Posted by on Dec 18, 2016 in Featured, Infectious, Pediatrics, Podcasts, Pulmonary | 12 comments

Podcast Link: SGEM167 Date: December 14th, 2016 Reference: Plint et al. Management of Bronchiolitis in Community Hospitals in Ontario: a Multicentre Cohort Study. CJEM November 2016 Guest Skeptic: Dr. Chris Bond. Chris is an emergency physician and clinical lecturer at the University of Calgary. He is currently the host of CAEP Casts, which highlights educational innovations from emergency medicine residency programs across Canada. Chris also has his own #FOAMed blog called Standing on the Corner Minding My Own Business (SOCMOB). Case: Parents present to your community emergency department with their 6-month-old daughter. She has had a cough, fever, and “noisy breathing” for the past 24 hours. She is otherwise healthy, having had a previously uncomplicated prenatal, delivery, and post-natal course. Her immunizations are up to date. There is no family history of atopy or asthma. On exam she is febrile at...

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SGEM#164: Cuts Like a Knife – But you Might Also Need Antibiotics for Uncomplicated Skin Abscesses

Posted by on Oct 17, 2016 in Dermatologic, Featured, Infectious, Podcasts | 4 comments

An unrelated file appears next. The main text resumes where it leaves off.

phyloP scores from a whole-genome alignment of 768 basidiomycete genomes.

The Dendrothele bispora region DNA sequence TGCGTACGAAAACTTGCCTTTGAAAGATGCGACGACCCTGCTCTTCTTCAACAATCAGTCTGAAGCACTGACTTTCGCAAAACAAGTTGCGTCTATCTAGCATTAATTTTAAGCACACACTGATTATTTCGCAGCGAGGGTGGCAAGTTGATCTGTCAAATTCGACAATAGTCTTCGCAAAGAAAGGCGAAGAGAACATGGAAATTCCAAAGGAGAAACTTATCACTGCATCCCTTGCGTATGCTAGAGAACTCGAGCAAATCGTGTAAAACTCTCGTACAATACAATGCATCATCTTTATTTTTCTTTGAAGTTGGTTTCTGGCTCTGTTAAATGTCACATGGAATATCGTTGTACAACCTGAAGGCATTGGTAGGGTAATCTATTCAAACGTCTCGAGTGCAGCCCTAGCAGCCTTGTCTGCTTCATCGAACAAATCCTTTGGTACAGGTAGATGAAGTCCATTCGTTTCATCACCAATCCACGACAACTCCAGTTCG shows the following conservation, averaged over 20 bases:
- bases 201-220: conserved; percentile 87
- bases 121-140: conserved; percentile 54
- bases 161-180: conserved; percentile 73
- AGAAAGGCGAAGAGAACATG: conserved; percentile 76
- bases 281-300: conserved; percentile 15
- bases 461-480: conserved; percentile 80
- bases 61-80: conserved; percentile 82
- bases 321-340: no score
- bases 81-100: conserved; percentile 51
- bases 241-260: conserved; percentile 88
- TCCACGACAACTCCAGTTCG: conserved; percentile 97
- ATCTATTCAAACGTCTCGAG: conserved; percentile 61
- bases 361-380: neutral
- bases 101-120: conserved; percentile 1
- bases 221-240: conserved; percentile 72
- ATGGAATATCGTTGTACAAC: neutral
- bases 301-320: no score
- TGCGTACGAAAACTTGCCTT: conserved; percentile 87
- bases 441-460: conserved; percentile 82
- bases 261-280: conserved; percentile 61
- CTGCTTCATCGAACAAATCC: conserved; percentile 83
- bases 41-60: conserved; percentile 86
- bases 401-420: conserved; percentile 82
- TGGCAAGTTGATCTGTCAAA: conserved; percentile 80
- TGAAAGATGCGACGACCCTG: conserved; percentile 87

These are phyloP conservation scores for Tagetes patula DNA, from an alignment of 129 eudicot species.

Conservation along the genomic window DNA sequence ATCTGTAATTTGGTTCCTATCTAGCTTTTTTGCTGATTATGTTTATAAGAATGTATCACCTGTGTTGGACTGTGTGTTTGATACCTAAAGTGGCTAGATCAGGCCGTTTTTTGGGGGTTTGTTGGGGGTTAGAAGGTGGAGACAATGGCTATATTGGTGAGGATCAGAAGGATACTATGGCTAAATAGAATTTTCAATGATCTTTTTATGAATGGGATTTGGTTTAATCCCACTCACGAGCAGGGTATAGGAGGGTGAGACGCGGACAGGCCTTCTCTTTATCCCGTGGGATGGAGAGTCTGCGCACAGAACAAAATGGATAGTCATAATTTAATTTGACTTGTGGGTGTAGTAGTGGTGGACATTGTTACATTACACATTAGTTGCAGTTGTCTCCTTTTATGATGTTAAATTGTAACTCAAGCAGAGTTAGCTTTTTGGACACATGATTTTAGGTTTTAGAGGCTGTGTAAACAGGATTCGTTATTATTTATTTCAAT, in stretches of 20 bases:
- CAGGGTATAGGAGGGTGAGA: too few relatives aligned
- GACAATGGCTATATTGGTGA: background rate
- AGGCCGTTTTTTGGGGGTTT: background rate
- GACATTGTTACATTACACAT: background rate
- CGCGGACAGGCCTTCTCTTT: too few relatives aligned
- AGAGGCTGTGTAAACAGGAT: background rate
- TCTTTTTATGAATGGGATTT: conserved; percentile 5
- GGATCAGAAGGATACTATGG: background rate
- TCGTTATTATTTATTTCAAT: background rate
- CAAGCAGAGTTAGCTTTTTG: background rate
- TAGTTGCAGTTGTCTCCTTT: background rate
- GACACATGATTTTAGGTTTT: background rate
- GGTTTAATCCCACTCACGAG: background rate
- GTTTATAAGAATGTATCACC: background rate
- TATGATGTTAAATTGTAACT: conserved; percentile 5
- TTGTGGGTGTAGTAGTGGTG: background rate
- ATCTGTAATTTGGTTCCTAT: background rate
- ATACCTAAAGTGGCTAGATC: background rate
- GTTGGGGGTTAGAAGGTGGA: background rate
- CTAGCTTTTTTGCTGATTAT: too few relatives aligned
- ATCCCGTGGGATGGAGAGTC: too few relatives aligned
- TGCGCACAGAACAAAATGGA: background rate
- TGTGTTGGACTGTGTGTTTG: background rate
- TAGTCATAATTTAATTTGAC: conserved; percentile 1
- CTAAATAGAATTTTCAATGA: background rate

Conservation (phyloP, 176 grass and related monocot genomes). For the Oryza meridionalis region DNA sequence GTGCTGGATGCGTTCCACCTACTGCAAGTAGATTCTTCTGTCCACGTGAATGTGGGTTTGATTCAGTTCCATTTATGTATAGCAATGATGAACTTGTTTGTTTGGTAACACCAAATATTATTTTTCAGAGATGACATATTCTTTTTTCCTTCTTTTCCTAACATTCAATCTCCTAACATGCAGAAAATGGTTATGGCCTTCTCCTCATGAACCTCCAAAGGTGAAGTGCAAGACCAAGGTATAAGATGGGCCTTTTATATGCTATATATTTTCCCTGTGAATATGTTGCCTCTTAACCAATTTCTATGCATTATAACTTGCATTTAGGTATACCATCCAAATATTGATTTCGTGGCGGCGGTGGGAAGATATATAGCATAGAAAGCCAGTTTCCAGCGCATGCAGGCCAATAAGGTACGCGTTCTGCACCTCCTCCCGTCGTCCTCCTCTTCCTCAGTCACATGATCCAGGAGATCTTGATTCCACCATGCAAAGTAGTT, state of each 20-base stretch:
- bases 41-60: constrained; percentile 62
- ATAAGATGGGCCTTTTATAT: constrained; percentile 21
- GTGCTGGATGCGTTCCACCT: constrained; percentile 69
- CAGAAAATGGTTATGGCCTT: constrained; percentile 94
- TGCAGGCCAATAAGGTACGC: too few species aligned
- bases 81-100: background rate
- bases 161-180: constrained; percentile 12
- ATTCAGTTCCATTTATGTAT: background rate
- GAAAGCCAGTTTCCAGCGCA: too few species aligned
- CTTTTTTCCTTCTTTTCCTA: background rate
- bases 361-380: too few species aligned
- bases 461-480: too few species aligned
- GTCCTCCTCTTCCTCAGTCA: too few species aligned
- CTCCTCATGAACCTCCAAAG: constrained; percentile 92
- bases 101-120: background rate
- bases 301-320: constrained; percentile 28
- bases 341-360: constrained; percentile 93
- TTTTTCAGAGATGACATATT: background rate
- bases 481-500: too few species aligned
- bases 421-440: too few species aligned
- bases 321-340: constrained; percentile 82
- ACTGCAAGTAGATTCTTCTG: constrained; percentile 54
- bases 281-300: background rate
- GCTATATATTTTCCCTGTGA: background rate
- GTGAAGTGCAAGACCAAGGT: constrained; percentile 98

Podcast Link: SGEM164 Date: October 13th, 2016 Reference: Talan et al. Trimethoprim–Sulfamethoxazole versus Placebo for Uncomplicated Skin Abscess. NEJM March 2016 Guest Skeptic: Chip Lange is an Emergency Medicine Physician Assistant working primarily in rural Missouri in community hospitals. He has international experience in critical care and emergency medicine. He has a new blog called TOTAL EM, which stands for Tools Of the Trade and Academic Learning in Emergency Medicine. He has recently started podcasting and is always looking to expand this new project. He cares about providing TOTAL care everywhere and wants us all to be excellent when we see and treat out patients. Case: A 40 year-old male with a history of MRSA presents complaining of an area of redness and swelling consistent with an abscess developing on his arm. He says that he has heard that antibiotics may not...

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SGEM#158: Tempted by the Fruit of Another – Dilute Apple Juice for Pediatric Dehydration

Posted by on Jun 19, 2016 in Featured, GastroIntestinal, Infectious, Pediatrics, Podcasts | 2 comments

Podcast Link: SGEM158 Date: June 15th, 2016 Guest Skeptic: Dr. Anthony Crocco is a Pediatric Emergency Physician and is the Medical Director & Division Head of the Division of Pediatric Emergency at McMaster’s Children’s Hospital. He is the creator of SketchyEBM. Case: A 2-year-old girl presents with a two-day history of vomiting and diarrhea. She is minimally dehydrated and tolerating oral fluid only. You remember reading about the sodium-glucose co-transporter and electrolyte fluids that were initially developed by the World Health Organization for children with diarrheal diseases. You have heard parents ask about just using watered down juice and debate whether this is a viable option for these children. Background: Gastroenteritis is a common illness in children and these children are at risk of dehydration from inadequate intake, excessive losses or both together. If children are unable to tolerate oral...